Property had been destroyed and a few good men had been lost — killed either by bullet, spear or arrow. Tensions were high. When we walked into the family ranch house, we were met by a fully kitted officer from the British Army, an M16 rifle purposefully in his hands.
The rolling hills that surround the Evans farm did little to muffle the sound of sporadic gunfire in the distance.
As guests, we were ushered to the back of the house; past 20-litre bottles of mineral water and tins of homemade biscuits before settling on a veranda overlooking an airstrip. This, it seemed, is where everybody wanted to be.
A refrigerator stocked with bottles of beer provided companionship. Those with a preference for more fiery drinks sat next to a table lined with gin, vodka and brandy.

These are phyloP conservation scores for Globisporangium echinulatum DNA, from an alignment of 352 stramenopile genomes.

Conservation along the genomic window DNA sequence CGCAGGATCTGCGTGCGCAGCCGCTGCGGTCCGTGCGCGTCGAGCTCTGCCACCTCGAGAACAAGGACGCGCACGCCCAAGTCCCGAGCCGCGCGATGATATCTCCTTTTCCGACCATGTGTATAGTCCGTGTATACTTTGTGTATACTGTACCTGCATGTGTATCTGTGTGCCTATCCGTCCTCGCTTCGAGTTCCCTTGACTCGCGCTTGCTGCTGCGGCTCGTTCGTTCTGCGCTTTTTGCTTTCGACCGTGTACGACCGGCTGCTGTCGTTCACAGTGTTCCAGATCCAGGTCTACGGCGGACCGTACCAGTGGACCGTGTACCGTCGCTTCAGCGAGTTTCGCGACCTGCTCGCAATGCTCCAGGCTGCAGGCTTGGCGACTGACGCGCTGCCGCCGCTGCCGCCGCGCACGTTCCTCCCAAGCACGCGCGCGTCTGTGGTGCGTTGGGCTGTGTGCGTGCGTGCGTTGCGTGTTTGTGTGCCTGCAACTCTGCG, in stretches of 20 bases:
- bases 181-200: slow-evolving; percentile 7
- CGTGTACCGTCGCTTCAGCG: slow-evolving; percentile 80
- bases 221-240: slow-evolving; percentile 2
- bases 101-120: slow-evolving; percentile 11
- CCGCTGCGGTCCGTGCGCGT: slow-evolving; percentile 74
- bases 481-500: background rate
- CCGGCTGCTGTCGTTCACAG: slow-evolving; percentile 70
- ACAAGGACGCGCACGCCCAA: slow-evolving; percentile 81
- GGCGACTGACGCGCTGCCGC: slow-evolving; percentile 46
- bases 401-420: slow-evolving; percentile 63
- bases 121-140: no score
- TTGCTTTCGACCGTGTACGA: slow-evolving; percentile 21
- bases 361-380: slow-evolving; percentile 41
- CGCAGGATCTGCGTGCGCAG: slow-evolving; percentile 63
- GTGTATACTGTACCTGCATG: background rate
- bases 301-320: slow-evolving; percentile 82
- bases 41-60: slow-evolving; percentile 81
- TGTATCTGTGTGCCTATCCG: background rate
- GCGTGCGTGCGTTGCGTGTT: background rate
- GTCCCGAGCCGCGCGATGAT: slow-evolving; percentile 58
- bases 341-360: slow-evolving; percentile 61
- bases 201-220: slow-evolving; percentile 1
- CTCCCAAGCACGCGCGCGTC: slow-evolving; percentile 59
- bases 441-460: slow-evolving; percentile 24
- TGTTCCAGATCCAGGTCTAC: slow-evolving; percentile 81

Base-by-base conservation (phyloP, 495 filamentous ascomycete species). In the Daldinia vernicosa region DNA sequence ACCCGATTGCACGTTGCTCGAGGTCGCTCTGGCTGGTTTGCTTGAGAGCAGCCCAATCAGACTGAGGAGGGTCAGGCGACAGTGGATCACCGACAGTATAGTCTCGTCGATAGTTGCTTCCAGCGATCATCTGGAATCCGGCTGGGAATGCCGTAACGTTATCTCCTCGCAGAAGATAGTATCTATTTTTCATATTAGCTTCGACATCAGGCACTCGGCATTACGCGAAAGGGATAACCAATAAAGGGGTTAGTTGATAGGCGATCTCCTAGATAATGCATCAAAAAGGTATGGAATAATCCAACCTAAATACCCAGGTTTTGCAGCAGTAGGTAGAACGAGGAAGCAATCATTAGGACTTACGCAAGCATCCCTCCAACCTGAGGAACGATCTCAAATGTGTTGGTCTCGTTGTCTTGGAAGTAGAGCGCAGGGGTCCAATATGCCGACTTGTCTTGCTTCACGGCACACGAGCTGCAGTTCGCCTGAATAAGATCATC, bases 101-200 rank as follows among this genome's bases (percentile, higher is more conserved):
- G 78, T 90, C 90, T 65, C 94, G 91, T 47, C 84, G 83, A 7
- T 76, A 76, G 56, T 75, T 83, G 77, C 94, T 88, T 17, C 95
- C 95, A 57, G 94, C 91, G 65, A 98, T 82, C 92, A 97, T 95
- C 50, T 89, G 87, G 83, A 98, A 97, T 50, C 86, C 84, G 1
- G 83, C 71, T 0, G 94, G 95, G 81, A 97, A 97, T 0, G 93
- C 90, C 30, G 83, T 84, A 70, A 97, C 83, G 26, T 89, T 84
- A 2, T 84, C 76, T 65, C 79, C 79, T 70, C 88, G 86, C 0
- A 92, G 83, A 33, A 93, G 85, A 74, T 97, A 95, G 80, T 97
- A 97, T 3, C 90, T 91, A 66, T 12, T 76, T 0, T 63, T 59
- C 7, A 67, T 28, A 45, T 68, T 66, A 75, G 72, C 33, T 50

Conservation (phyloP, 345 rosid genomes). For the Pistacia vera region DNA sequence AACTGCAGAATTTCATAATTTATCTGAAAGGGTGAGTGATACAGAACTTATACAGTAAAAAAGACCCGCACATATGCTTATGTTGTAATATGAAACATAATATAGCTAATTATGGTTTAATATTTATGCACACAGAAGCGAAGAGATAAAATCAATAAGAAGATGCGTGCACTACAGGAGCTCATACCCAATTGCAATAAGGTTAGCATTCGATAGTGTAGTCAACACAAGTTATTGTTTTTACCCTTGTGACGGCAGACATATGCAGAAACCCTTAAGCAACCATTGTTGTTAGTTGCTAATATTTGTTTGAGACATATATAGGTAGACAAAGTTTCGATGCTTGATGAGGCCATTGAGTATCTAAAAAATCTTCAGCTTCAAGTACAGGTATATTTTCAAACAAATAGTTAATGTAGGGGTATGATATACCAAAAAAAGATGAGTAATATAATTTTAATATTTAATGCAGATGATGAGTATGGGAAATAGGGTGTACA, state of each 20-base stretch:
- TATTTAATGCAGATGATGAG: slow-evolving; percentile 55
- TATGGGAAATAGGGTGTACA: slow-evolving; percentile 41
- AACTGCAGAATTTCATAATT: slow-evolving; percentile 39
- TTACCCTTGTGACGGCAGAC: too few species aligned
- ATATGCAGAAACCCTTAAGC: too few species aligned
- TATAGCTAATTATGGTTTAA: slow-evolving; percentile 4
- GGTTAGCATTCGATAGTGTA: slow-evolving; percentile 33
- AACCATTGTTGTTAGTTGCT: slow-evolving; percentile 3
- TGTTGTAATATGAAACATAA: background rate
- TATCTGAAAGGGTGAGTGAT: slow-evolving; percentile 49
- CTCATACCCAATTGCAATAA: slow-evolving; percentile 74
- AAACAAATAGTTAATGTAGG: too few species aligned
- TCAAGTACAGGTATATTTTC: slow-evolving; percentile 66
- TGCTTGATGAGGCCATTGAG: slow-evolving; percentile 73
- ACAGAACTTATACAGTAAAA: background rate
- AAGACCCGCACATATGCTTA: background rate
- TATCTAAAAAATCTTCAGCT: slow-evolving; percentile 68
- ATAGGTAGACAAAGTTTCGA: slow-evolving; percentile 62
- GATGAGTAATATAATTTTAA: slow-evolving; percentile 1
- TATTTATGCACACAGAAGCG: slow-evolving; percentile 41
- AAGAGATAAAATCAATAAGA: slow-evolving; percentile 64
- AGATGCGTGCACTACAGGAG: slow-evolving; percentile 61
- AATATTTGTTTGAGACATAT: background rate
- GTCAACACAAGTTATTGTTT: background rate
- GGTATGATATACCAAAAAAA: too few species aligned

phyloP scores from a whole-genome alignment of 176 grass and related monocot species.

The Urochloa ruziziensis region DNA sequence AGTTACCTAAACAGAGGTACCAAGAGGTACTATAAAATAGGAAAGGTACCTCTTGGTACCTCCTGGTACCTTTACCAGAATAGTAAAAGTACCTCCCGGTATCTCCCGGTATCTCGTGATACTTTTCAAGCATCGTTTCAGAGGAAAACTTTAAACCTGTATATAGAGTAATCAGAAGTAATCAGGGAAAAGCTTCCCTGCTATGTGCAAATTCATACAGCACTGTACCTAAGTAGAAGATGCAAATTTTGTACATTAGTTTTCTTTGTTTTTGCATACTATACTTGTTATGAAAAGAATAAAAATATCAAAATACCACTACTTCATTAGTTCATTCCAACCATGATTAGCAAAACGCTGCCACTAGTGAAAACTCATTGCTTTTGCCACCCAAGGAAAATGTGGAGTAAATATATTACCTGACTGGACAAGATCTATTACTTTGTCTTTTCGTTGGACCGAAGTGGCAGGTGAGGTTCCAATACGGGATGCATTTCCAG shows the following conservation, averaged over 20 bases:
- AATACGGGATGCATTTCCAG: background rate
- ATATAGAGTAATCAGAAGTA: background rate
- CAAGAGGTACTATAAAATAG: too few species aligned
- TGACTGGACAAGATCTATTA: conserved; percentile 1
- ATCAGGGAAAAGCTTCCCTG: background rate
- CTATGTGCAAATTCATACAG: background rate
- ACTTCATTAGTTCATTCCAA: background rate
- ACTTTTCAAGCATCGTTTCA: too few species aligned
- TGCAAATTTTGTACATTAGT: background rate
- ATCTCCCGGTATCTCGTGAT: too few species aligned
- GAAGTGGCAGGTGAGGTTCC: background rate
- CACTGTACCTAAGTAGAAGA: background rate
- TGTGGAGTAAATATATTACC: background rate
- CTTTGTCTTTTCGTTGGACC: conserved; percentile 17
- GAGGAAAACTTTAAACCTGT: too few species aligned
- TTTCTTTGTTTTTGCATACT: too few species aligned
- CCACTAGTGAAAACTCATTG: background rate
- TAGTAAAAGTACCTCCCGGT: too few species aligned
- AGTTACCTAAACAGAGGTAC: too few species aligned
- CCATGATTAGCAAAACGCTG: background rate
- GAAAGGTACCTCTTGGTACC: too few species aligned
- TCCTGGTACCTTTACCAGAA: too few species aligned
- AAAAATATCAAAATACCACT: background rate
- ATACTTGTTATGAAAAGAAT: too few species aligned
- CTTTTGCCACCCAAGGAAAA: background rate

“Have a drink, guys,” Matt told us.
We were at the end of a long journey on the trail of cattle herders who were moving from one farm to another in search of pasture. In their wake they left a trail of death and destruction.
At the time, it seemed that there was no right or wrong side; only sides between which loss and heartache lay sandwiched. It is here that the Evans family had found space. Martin, the patriarch whom we had hoped to have a conversation with, was not at home.
As the chair of the Laikipia Farmers Association, we figured that he had a lot to say about what was going on at the time. Farmers like him called it an invasion while cattle owners spoke of reclaiming their ancestral lands.
We wanted to speak to Martin on the push and pull between landowners and pastoralists, and the political undertones of the moment. But, most importantly, what solutions could be arrived at to end the hostilities and killings, and restore calm.